Explaining the winter weather watches, warnings & advisories

Explaining the winter weather watches, warnings & advisories
NBC33 Staff
Weather Talk

POSTED: Sunday, January 5, 2014 - 7:10pm

UPDATED: Sunday, January 5, 2014 - 7:17pm

The National Weather Service in New Orleans has issued multiple winter weather statements to help prepare south Louisiana for forecast, cold temperatures ahead. 

As of Sunday evening, they issued a "Hard Freeze Warning," a "Freeze Warning," and a "Wind Chill Advisory."

Here is a breakdown of each:

HARD FREEZE WARNING & FREEZE WARNING

A Freeze Warning remains in effect for the entire area from midnight tonight to 9:00 a.m.. Monday.

Hard Freeze warning remains in effect from 6:00 p.m.. Monday until 9:00 a.m.. Tuesday.

Timing: Temperatures will drop below freezing after midnight and remain below freezing through mid-morning Monday. After modest warming Monday, temperatures will fall below freezing Monday evening and remain below freezing through mid-morning Tuesday.

Temperatures: Minimum temperatures in the mid to lower-20s are forecast for Monday morning. Minimum temperatures in the teens to mid-20s are forecast for Monday night and Tuesday morning.

Duration: Freezing temperatures are expected for a period of 2 to 6 hours Sunday night. Freezing temperatures are expected for a period of 10 to 14 hours Monday night with a duration of 7 to 12 hours below 26 degrees.

Impacts: Hazardous, life threatening conditions for persons, livestock and pets. Property loss is possible from frozen pipes and plumbing. Horticultural and agricultural losses can be significant without proper mitigation measures.

WIND CHILL ADVISORY

A Wind Chill Advisory remains in effect for the entire area from midnight until 6:00 a.mm. Monday.

Timing: From midnight through Monday morning.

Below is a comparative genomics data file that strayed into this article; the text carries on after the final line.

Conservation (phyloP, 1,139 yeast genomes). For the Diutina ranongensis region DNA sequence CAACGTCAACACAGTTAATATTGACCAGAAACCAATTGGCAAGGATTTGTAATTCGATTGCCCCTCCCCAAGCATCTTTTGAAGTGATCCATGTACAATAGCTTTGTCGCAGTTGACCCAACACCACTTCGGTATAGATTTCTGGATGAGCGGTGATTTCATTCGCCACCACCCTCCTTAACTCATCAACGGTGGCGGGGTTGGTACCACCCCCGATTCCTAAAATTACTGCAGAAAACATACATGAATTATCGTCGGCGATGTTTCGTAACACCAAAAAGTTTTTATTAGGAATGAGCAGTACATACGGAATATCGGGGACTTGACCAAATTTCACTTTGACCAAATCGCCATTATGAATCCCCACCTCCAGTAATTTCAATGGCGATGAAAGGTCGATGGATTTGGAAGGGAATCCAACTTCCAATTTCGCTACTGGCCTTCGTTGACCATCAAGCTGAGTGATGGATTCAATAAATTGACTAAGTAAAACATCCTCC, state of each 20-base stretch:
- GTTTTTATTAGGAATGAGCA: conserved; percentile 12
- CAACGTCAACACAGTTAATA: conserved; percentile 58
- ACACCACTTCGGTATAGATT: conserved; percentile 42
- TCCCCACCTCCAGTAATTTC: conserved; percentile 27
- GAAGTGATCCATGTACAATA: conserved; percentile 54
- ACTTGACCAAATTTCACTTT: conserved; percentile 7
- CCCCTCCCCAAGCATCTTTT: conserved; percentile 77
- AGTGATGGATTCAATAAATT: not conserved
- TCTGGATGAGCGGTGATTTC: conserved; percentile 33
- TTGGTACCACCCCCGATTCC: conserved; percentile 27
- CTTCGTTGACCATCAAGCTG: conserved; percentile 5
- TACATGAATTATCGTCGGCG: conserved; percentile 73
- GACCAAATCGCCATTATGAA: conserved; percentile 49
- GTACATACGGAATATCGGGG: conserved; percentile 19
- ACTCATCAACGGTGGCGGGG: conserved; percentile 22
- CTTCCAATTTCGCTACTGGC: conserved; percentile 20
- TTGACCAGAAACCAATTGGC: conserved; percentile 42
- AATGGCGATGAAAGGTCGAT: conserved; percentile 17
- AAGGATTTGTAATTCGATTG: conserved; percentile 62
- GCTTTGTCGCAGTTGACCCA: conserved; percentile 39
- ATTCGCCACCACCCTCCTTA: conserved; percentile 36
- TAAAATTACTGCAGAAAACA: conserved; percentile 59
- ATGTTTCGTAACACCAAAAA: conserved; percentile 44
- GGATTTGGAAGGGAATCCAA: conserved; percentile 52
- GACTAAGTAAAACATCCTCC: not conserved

Wind chills: Winds chills will mainly be in the teens late tonight and early Monday morning.

Impacts: A wind chill advisory means that very cold air and strong winds will combine to generate low wind chills. This will result in frost bite and lead to hypothermia if precautions are not taken. 

Precautionary/preparedness tips...

  • Be particularly careful with portable heaters; there is danger of fire or poisonous fumes.
  • Stay inside.
  • If you must go outside, dress in layers.
  • Wear a hat; almost 20 percent of body-heat-loss is through the head.
  • Wear gloves. Cover any exposed skin.
  • Bring temperature sensitive plants indoors or cover them with an old sheet/blanket.
  • Remember your pets. If you're cold, then they're cold.  

 

Sunday night/Monday morning temperatures will be near record lows, but Monday night/Tuesday morning lows could break the standing numbers.

Here are the record lows for both Monday and Tuesday:

Monday, January 6: 

  • Alexandria: Record low 15º (1924)
  • Baton Rouge: Record low 15º (1924)
  • Gulfport, MS: Record low 22º (1969)
  • Lafayette: Record low 18º (1924)
  • Lake Charles: Record low 19º (1924)
  • Mccomb, MS: Record low 20º (1986)
  • New Iberia: Record low 17º (1970)
  • New Orleans Audubon Park: Record low 19º (1924)
  • New Orleans International: Record low 23º (1969)
  • Slidell: Record low 24º (2010)

Tuesday, January 7: 

  • Alexandria: Record low 18º (1970)
  • Baton Rouge: Record low 20º (1970)
  • Gulfport, MS: Record low 25º (2006)
  • Lafayette: Record low 17º (1924)
  • Lake Charles: Record low 19º (1924)
  • Mccomb, MS: Record low 16º (1970)
  • New Iberia: Record low 19º (1970)
  • New Orleans Audubon Park: Record low 24º (1970)
  • New Orleans International: Record low 23º (1970)
  • Slidell: Record low 20º (1970)

 

Follow Meteorologist Kyle Myers on Facebook at www.facebook.com/weathermanmyers.

 


 

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